Creating Scarcity: Cookie jar experiment

suze-orma-cookies-in-the-cookie-jar

People are willing to go to great lengths to get something that no-one has.

We want limited supply products, we want to have customised tailor-made clothes. It is weird to wear something and rock up at a party to find someone wearing the exact same thing you are wearing.

Customers often want customized, exclusive, limited supply and scarce offerings.

How do you create scarcity:

A classic study that demonstrates the psychology of scarcity reveals an interesting observation about human behavior that may hold a clue.

In 1975, researchers Worchel, Lee, and Adewole wanted to know how people would value cookies in two identical glass jars. One jar held ten cookies while the other contained just two cookies.

Which cookies would people value more?

Though the cookies and jars were identical, participants valued the ones in the near-empty jar more highly. Scarcity had somehow affected their perception of value.

There are many theories as to why this was the case. For one, scarcity may signal something about the product.

If there are less of an item, the thinking goes, it might be because other people know something you don’t.

Namely, the cookies in the almost empty jar are the num-numier choice.

The near-empty jar with just two cookies left in it conveys valuable information, even though these cookies are the same with the full-jar.

What is at play is the power of context. An example of this is what happened when the world-class violinist Joshua Bell decided to play a free impromptu concert in the Washington, DC subway. Bell regularly sells-out venues like the Kennedy Center and Carnegie Hall for hundreds of dollars per ticket. But placed in the context of the DC subway, his music fell upon deaf ears. Almost nobody knew they were walking past one of the most talented musicians in the world.

When Bell gave away his concert for free, few stopped to listen. But when he charges beaucoup bucks, his music becomes a rarefied commodity and thousands of people pay-up.

I have personally experienced this, when we started Vuka Advisory Board, we offered the service for free to entrepreneurs, the impact was very minimal and entrepreneurs were not committed to the programme, but we started charging a nominal fee, we had few but committed entrepreneurs.

Can the same principles of scarcity and context make technology products more desirable? I’m sure it does.

In its early days, Facebook was only available to Harvard students. Then, the service rolled-out to the Ivy League. Soon, Facebook was made available to college students nationwide. Then came high school kids and later employees at select companies. Finally, in September of 2006, Facebook was opened to the world.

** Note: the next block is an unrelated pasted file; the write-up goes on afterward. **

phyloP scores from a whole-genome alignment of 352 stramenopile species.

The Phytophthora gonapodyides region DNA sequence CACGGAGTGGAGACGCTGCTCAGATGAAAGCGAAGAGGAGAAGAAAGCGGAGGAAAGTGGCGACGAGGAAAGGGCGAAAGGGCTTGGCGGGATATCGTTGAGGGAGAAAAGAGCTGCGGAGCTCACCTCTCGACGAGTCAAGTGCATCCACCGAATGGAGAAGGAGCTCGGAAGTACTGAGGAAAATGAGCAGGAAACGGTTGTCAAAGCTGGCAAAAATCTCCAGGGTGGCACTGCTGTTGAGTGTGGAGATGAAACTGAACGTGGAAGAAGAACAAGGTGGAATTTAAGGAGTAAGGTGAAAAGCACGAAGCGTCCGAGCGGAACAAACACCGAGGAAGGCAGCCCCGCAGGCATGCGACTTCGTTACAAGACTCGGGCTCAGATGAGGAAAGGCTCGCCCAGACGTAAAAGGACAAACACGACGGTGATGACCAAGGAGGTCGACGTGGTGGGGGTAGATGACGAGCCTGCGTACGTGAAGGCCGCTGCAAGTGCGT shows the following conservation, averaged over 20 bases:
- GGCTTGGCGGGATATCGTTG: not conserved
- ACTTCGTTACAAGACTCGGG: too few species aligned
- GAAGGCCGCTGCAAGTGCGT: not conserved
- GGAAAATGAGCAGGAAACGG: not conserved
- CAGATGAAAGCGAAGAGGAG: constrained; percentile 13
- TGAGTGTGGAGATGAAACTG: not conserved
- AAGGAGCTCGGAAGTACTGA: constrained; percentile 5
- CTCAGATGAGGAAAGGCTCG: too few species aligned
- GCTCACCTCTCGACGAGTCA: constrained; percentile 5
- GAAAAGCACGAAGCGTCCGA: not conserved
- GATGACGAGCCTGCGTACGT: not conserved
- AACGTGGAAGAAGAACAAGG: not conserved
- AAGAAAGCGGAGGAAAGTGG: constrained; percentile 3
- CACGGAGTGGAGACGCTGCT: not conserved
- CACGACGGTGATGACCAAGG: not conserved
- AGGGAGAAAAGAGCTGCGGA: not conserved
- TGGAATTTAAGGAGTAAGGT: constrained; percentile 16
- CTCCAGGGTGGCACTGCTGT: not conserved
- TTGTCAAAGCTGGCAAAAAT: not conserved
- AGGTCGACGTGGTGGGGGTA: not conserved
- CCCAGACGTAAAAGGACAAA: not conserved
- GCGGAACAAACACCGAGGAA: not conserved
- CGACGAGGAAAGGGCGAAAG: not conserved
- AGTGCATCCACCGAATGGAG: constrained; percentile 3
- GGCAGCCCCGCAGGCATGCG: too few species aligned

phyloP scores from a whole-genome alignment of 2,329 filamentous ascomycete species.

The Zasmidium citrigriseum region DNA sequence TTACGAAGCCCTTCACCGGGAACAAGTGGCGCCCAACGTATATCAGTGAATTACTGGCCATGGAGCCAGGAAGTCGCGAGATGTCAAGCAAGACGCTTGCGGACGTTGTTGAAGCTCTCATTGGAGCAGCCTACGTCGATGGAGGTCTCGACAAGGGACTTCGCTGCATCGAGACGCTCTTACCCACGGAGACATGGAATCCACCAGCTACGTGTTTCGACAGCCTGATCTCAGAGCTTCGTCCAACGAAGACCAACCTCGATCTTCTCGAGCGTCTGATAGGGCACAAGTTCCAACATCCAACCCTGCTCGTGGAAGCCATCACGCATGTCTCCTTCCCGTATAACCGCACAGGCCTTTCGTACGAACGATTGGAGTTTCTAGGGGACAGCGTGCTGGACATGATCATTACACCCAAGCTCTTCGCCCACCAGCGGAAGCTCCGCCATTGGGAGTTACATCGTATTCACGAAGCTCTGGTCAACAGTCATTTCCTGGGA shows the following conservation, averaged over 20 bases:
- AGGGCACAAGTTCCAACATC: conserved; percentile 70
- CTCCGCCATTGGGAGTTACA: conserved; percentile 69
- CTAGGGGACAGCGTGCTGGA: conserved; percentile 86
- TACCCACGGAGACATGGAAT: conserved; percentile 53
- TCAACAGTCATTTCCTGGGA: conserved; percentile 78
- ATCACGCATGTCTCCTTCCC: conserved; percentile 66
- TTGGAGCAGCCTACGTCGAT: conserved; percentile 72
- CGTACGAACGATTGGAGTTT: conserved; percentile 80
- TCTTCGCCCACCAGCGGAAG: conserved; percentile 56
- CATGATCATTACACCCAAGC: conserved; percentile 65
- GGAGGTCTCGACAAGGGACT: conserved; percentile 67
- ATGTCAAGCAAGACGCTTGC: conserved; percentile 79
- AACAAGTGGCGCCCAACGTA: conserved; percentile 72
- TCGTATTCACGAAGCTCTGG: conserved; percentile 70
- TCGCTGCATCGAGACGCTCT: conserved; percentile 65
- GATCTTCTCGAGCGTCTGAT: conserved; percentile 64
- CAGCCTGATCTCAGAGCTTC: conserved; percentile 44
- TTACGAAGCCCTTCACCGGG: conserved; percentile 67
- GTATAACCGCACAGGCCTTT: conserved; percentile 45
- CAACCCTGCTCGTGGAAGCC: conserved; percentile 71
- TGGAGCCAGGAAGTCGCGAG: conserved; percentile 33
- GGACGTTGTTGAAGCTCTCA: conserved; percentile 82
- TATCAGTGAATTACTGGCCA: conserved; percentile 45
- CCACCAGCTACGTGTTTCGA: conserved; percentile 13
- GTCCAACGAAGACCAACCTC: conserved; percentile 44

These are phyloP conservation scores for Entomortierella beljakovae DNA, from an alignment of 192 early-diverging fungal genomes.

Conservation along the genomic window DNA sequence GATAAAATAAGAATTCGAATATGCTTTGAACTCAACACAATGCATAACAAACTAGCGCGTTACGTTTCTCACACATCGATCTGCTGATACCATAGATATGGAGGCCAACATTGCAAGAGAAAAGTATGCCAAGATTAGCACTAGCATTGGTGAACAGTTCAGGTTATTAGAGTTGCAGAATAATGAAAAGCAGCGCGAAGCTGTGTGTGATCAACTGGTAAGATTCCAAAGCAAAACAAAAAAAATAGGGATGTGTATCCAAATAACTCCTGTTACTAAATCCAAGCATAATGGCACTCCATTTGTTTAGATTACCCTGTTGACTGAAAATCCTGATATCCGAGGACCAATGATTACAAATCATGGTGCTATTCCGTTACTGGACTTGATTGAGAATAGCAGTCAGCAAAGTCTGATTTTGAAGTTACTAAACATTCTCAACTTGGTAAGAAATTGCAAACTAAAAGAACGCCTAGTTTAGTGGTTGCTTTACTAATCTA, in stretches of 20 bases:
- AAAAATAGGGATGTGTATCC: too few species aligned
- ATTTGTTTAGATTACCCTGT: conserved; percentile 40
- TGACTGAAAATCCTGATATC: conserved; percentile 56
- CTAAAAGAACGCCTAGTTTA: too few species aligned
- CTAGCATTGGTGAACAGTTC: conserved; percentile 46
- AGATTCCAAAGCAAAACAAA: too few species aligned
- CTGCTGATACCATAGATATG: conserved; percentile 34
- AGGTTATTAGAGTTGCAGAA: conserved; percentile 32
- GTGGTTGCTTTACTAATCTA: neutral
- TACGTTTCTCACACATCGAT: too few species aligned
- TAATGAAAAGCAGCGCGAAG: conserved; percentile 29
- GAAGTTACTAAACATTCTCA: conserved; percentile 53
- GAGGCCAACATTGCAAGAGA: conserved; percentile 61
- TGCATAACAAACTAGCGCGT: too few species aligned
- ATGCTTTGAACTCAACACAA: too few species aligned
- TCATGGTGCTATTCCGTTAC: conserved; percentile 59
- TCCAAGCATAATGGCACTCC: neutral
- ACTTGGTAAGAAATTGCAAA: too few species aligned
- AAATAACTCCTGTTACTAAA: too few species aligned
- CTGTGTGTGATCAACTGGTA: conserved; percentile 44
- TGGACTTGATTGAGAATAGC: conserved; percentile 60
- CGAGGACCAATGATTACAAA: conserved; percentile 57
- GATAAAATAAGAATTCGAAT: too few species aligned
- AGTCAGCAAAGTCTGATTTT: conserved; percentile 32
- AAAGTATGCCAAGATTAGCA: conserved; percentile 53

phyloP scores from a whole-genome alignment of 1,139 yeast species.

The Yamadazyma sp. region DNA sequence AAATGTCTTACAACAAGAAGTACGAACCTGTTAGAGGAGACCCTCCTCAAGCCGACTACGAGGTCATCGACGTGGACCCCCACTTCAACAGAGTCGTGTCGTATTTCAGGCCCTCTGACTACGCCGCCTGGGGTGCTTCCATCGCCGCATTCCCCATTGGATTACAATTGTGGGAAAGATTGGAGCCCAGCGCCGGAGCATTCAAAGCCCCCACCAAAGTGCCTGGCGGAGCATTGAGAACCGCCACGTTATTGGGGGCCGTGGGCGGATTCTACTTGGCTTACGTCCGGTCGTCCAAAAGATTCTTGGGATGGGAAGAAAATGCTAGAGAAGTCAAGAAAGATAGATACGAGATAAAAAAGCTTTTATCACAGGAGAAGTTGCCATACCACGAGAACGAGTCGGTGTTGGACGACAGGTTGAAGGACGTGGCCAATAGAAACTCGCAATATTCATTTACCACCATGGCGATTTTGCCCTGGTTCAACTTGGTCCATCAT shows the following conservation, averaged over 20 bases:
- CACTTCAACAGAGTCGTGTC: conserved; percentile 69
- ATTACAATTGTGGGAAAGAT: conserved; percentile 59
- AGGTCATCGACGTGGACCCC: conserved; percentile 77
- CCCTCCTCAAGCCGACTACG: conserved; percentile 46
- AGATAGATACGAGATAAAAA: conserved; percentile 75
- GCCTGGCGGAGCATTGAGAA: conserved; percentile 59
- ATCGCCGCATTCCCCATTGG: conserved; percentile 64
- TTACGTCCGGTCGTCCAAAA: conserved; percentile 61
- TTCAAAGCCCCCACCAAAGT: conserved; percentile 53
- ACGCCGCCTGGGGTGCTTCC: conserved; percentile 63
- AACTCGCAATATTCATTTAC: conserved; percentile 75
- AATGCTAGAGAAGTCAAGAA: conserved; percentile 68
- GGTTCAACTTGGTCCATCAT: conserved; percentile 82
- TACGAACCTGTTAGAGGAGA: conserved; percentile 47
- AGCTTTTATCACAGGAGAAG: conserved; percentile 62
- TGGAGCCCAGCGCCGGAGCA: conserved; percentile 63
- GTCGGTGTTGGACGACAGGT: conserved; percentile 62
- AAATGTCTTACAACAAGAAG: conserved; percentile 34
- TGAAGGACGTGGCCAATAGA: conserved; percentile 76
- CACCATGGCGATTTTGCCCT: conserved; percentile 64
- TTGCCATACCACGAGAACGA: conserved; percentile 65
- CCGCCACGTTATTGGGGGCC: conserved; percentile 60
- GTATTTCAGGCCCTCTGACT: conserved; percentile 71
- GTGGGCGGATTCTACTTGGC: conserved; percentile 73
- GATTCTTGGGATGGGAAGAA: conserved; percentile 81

Today, Facebook is used by over a billion people but its early invitees were among a small exclusive group. As the service grew in popularity, others wanted in too.

Though it ultimately worked to his advantage, it is unclear if Mark knew what he was doing. In a vintage video, the Facebook founder described his intent to keep the service just for college kids. We will never know if Facebook’s scarcity strategy was intentional or not, but the fact remains, it worked. The buzz soon grew about the social network made by, and only available to, Ivy kids.

When scarcity is a feature the service’s limited access increased its appeal.

It is important to note that scarcity should be accompanied by a great deal of value. Don’t make something that is easy to replicate scarce. If your product offering is easy to replicate and scarce to find, you will invite competition and quickly lose out of sales.

Petrol prices are mainly determined by scarcity. When there is enough supply, the prices reduce, when there is shortage of supply, prices increase.

New technology is influenced by scarcity. When technology is new and few products, the prices are always high, but when there is more products in the market, the prices reduce.

Apple has been able to apply the scarcity principle successfully.

Scarcity creates value.

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